How to Build a Menstruation Station at Your School
Nearly one in four students struggles to afford period supplies, which has a major impact on their ability to learn. Schools can help.
There are 800 million people in the world menstruating at this very moment. Many menstruators, especially teenagers, struggle with period poverty, or the lack of access to period supplies and education. Nearly one in four students has struggled to access period supplies during the last school year, and nearly 80 percent either have missed class time themselves or know someone who has missed class time because of their lack of access to appropriate supplies. The data make it clear: Having access to clean and free period products helps menstruators stay in school and focus on learning.
Schools and teachers can play an important role in combating period poverty. If a student enters class without a pencil, I provide them with a pencil so they can engage in our learning activities. We can adopt the same attitude toward period products. Simply put: Period products are school supplies. So, how can we ensure that our school-aged menstruators can access products when they need them? Our solution was to build a classroom “menstruation station,” a place where all students who need them can access free period products.
Why You Should Build a Classroom Menstruation Station
I never meant to become the “period teacher.” But when a student was bullied for bleeding through her clothing (as happens in middle school), my students wanted to take action.
I channeled my students’ energy into period poverty research. As we explored the topic, I was not prepared for the stories my students shared. They admitted to using toilet paper, folder paper, socks, rags, and other items in place of clean period products. Recent local data found that some students even resort to using leaves when free period products aren’t available. Menstruators would tell me they liked the “thick pads” because you could “wring them out to keep using them.”
My students also felt that teachers believed they were using their period as an excuse for restroom breaks during class and that many teachers did not have compassion for their menstrual discomfort. When I share our menstrual equity work with teachers, I often notice that teachers are uncomfortable. I think that sometimes teachers feel regret that they didn’t realize how badly period poverty affects our students. However, teachers from across my school have been willing to openly display period products in their classrooms after learning about period poverty.
Once I learned that students were doing things that could be potentially bad for their current and future health, I couldn’t not act. For me, having a menstruation station in my classroom is social justice—or, more specifically, reproductive justice.
Collecting Supplies for Your Menstruation Station
It costs $5 to $7 per year per student to supply period products. Many schools or classrooms that have built menstruation stations have asked for funding from parent-teacher organizations (PTOs) to get started. However, as a veteran public school teacher who has only taught at underresourced schools, I have never worked on a campus that had a PTO in place. This year, we upgraded our physical station with the help of DonorsChoose, a crowdfunding platform for teachers.
We’ve supplied our station through a variety of means. My students elected to do a product drive to supply our station. PERIOD Movement offers an excellent resource on how to host a period product drive in your community. Doing one drive a year has kept our school of 700 students mostly stocked with products. We’ve received donations of period products from local groups as well. PERIOD will also ship supplies to your school if you request them.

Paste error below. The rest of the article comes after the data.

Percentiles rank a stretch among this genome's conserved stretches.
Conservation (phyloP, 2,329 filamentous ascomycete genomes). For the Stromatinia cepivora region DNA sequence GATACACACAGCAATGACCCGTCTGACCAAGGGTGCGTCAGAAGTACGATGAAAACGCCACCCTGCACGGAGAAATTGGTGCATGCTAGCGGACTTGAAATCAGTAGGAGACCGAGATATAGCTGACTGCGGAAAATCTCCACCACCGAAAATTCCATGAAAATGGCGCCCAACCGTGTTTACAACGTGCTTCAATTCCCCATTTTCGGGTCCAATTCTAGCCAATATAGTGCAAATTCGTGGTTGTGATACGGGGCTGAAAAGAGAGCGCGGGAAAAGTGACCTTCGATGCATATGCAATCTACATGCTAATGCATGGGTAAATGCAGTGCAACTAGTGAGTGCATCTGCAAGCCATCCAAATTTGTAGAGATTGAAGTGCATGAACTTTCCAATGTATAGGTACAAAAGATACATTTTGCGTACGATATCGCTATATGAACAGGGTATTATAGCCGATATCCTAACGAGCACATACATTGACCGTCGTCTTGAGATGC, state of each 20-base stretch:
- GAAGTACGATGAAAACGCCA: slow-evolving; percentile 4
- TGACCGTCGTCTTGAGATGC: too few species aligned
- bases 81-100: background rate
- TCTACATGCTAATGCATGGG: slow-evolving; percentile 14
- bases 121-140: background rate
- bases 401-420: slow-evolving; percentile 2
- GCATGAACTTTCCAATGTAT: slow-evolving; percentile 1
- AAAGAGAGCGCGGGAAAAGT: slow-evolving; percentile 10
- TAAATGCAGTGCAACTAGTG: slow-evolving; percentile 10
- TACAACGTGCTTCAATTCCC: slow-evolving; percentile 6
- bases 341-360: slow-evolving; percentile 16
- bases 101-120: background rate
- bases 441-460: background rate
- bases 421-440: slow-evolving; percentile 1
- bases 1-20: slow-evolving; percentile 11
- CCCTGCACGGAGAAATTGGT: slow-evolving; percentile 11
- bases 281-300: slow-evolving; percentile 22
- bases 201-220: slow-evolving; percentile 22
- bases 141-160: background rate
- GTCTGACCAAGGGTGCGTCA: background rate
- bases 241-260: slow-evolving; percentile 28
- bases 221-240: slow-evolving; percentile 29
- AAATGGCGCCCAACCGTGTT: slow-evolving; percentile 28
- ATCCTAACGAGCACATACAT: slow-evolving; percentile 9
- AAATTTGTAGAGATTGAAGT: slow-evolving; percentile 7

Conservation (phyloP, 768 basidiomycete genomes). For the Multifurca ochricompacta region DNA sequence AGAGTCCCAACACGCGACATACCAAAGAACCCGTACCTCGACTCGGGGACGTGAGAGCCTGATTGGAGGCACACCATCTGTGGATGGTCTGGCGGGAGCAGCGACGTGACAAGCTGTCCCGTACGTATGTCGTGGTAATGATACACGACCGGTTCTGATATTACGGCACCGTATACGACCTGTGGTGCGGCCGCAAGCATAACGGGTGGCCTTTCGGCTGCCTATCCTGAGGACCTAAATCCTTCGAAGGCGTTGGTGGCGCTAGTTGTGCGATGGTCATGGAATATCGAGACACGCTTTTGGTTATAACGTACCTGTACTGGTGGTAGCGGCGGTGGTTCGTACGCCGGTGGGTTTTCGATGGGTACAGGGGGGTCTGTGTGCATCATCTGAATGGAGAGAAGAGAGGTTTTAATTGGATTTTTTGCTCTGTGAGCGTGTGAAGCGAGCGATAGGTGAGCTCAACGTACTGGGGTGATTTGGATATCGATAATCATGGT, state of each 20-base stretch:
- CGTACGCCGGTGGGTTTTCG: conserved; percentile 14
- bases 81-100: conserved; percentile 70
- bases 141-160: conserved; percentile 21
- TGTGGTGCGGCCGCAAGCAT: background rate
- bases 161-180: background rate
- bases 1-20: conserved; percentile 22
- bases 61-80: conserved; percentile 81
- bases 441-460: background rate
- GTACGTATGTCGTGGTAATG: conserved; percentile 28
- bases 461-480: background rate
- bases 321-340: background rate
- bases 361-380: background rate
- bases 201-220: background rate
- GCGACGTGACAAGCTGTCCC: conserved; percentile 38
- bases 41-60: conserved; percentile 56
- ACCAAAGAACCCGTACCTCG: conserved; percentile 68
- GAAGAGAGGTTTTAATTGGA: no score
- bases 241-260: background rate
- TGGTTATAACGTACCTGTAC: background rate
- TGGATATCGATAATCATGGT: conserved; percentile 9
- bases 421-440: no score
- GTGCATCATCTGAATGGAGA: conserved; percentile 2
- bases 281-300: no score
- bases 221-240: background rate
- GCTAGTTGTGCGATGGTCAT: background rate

Logistics of Menstrual Care Kits
Our cart has wheels so that it can be relocated to the main bathroom areas during lunch and recess. At other times, it sits by the front door to my classroom for easy access. I’ve also partnered with other teachers to store products in their classrooms so that students do not have to go far to get them.
As we are an island community, sustainability is always on our mind. We stock pads and tampons, with the hope of looking toward washable period pads and other more sustainable options in the future. Although some of my students are interested in menstrual cups, even the bravest students aren’t comfortable washing out a menstrual cup in front of their peers yet.
We sort our care kits with a variety of light, medium, and heavy products so that students can have supplies for their full cycle. We also include disposable wipes, and students add positive notes to encourage each other in the kits.
Two of the drawers in the station have products so that pouches can be refilled. I encourage students to come fill up their pouches on Fridays so that they have products during the weekend.
Ending Period Stigma
Getting supplies to students who need them and fighting menstrual stigma become a chicken-or-egg situation. The stigma is there because we don’t talk about it, but getting products out publicly does make the conversation easier. It’s been a process.
The stigma may be changing on a national level. This year alone, 37 states are deliberating legislation on period poverty, and five states require period products to be provided for free in public schools. Since 2019, my students have been championing bills to provide free period products in Hawaii public schools in the hopes of becoming the sixth state.
We’ve also seen local results. A few of my students have decided that good boyfriends carry a period pack for their girlfriends in their backpacks. It’s such a little thing, but I have to believe those small acts get us closer to ending period shame and stigma for all students.